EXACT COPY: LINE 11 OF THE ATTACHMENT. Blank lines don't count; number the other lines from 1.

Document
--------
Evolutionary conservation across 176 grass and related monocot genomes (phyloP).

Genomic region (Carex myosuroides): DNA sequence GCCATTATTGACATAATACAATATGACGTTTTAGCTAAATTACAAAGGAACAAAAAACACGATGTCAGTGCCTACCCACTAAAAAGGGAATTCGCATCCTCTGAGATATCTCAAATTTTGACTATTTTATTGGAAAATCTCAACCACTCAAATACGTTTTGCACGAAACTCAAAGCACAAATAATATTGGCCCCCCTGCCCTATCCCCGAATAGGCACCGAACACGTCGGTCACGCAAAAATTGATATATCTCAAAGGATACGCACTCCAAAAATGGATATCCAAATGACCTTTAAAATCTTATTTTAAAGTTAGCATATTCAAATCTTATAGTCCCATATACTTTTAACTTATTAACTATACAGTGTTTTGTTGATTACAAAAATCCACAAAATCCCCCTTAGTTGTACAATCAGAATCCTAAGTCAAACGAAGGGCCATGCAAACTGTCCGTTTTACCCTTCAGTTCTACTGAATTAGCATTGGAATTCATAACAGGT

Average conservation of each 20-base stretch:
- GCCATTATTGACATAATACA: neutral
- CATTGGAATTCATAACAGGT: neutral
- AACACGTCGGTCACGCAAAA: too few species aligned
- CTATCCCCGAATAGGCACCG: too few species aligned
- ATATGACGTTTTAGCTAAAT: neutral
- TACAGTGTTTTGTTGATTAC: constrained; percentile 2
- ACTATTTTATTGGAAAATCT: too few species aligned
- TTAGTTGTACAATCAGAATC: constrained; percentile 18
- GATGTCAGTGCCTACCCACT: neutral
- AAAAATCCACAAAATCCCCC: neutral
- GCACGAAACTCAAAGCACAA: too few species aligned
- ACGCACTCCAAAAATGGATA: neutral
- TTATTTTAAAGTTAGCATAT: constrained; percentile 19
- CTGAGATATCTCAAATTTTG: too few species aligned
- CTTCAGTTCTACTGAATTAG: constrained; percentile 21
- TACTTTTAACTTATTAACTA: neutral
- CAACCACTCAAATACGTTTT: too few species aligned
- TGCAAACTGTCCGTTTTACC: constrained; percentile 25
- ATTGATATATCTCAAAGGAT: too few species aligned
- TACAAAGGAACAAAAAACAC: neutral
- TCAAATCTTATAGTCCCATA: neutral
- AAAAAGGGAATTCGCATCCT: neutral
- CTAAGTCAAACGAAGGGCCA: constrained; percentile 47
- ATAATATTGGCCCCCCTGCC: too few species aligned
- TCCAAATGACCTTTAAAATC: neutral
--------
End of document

- TTAGTTGTACAATCAGAATC: constrained; percentile 18